The judge said he would allow Brigadier General Jeffrey Sinclair
to renew an offer to plead guilty to some lesser charges in exchange
for the most serious allegations of coercive sex acts being dropped.
Military leaders at Fort Bragg, North Carolina, rejected a previous
such proposal by the one-star general after giving improper
consideration to a letter from the main accuser's lawyer that
invoked politics while urging them to deny the offer, Colonel James
Debate about the role that influences outside the military chain of
command played in Sinclair's prosecution halted the day's scheduled
testimony and could result in an indefinite delay in the trial.
"This is an unprecedented situation," said lead defense attorney
Richard Scheff. "It's a mess, a mess not created by us."
Defense attorneys had been expected to question the female Army
captain who, in a tearful account last week, said Sinclair twice
forced her to engage in oral sex when she tried to break off their
secret three-year affair and also threatened to kill her if she told
anyone about the relationship.
The married general denies sexually assaulting the captain 17 years
his junior and says the relationship was consensual, although
inappropriate by military standards.
Pohl put the cross-examination on hold and dismissed jurors until
Tuesday to take up a motion Sinclair's attorneys filed after the
government disclosed new email evidence over the weekend.
Scheff said the emails proved the convening authority in the case,
Lieutenant General Joseph Anderson, rejected the guilty plea offer
after the captain's special victims counsel warned Anderson that it
"would have an adverse effect on my client and the Army's fight
against sexual assault."
The December letter from the counsel, Captain Cassie Fowler, also
referred to a debate among U.S. lawmakers about whether prosecution
decisions in sexual assault cases should be removed from military
Anderson, who now commands international forces in Afghanistan,
testified by phone from the Swedish embassy in Kabul that neither
the contents of the letter nor any of his superior officers
convinced him to deny Sinclair's offer.
"I asked one simple question, what does the victim want to do, and
the answer was she wants to proceed to trial," Anderson said.
"That's what I based my decision on."
Pohl said an email Anderson sent a few days after the letter from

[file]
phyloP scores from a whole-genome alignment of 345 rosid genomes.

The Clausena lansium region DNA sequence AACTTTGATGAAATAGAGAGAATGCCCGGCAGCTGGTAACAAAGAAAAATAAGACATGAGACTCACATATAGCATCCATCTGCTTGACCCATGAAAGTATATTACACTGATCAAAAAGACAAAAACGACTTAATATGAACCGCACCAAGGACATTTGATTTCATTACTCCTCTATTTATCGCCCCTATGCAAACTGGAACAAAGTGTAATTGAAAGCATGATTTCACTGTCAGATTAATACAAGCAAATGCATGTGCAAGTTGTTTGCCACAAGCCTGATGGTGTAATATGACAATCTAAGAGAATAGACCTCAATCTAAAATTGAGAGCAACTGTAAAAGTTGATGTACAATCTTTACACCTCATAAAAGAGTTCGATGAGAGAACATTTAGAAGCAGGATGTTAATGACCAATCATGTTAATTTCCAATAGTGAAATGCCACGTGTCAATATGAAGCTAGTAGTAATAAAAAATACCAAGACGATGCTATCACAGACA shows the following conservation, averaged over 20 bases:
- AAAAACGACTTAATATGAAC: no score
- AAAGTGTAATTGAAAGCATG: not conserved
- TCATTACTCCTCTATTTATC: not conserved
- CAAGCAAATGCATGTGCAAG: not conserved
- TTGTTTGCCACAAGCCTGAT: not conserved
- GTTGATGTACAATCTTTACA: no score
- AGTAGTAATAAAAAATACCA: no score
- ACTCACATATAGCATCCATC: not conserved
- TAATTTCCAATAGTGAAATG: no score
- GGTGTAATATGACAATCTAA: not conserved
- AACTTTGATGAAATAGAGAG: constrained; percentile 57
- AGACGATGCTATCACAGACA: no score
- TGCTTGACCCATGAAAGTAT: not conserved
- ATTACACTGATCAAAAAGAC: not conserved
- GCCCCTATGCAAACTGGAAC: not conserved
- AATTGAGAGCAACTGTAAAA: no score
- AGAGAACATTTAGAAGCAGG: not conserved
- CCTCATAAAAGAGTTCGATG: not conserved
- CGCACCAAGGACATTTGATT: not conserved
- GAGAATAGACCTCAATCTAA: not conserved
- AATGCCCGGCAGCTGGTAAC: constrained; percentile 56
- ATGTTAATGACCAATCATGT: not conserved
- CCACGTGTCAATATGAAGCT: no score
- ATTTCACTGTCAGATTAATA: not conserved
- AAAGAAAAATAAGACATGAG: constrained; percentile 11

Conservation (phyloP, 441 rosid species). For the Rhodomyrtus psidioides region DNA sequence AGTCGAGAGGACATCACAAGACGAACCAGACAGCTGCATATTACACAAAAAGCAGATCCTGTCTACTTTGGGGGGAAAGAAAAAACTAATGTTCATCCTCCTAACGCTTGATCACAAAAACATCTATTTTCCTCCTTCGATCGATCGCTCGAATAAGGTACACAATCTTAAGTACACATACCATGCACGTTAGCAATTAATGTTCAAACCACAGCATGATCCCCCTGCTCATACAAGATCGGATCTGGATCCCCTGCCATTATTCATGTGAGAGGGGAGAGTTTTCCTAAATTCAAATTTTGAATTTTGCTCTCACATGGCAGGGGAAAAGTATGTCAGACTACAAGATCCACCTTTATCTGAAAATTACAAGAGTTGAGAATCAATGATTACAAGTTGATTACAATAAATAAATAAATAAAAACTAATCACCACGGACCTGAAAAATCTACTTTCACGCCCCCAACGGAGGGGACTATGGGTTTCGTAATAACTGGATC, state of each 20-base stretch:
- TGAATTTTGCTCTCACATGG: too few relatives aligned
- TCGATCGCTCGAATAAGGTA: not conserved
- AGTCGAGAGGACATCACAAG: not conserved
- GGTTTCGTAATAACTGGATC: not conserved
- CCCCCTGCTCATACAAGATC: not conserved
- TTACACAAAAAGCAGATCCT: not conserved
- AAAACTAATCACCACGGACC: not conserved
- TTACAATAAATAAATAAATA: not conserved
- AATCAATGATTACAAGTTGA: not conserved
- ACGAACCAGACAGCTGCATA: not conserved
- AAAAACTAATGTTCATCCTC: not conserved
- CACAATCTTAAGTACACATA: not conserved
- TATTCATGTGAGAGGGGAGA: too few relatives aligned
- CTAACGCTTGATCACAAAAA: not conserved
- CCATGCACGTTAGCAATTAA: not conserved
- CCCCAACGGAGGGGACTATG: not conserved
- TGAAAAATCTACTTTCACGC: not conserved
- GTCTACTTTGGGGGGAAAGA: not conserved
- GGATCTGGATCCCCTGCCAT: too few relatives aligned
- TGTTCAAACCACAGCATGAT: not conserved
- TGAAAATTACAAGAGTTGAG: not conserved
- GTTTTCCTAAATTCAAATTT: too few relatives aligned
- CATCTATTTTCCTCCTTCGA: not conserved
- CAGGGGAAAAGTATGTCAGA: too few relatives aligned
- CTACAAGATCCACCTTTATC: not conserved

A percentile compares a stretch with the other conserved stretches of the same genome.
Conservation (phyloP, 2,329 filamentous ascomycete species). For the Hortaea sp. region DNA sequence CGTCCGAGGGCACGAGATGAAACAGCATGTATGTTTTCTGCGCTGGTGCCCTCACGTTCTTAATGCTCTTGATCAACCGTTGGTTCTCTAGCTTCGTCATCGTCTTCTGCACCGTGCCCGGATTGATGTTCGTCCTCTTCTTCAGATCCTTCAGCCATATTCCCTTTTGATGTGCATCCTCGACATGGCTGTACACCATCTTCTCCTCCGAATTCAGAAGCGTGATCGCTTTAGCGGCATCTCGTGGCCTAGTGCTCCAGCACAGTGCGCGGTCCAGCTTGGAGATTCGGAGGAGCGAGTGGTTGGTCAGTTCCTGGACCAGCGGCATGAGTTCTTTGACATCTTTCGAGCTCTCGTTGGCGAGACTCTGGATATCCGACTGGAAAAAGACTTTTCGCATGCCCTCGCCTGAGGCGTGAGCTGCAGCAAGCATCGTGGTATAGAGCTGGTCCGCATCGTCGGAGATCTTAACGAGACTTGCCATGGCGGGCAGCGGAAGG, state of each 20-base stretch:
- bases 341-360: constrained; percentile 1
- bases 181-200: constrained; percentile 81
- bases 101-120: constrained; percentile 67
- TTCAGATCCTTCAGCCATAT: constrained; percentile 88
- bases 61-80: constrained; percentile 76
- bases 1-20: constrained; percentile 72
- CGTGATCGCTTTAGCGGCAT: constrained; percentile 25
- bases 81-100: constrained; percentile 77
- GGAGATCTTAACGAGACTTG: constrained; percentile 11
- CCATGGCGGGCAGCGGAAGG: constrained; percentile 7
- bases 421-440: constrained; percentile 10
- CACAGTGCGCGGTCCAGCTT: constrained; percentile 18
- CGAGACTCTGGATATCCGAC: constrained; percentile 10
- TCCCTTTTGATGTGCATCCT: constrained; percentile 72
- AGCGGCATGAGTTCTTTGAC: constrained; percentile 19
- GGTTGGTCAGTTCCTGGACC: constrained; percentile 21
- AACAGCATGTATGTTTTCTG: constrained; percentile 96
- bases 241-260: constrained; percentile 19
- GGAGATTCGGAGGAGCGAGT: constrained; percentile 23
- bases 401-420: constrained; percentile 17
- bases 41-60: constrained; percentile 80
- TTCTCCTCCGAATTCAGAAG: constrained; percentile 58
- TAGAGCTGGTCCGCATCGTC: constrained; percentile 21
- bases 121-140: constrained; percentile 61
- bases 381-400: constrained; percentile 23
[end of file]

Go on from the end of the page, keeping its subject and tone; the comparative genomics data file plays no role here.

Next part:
Fowler suggested another influence at play.
"I have read the letter and made my decision," Anderson wrote to a
military lawyer involved in the case.
[to top of second column]
DELAY IN DISCOVERY
The judge criticized the prosecution for waiting so long to produce
the emails sought by the defense and for bringing them to light
after the trial was underway.
But Pohl disagreed with defense lawyers that dismissing the sexual
assault charges was the proper fix.
"What we have here is a wrong," the judge said. "To dismiss the
charges based on this wrong would not be appropriate."
The judge gave Sinclair's lawyers until Tuesday to decide whether
they will submit another plea offer. A new convening authority would
be chosen to consider the offer, though details were still being
worked out about that selection process.
It was unclear if the trial would be put on hold should Sinclair
renew his offer.
Defense attorneys would not discuss specifics of the prior offer.
They have said in the past that Sinclair proposed to plead guilty to
the military crimes of adultery and conduct unbecoming an officer if
the sex assault charges were dropped.
The general pleaded guilty last week to lesser offenses that carry a
maximum penalty of 15 years in prison and possible dismissal from
the Army, but his attorneys said they could move to withdraw that
plea after the events on Monday.
"We're trying to figure out our strategy," Scheff said.
The 34-year-old captain on Friday recounted her rocky relationship
with Sinclair, who as a result of her accusations faces a forcible
sodomy charge that could send the 51-year-old general to prison for
He is accused of grabbing her genitalia against her will and of
having sex with her in public, charges that saw him removed from
command in southern Afghanistan in 2012.
(Editing by David Adams, Bernadette Baum, Jonathan Oatis and Eric
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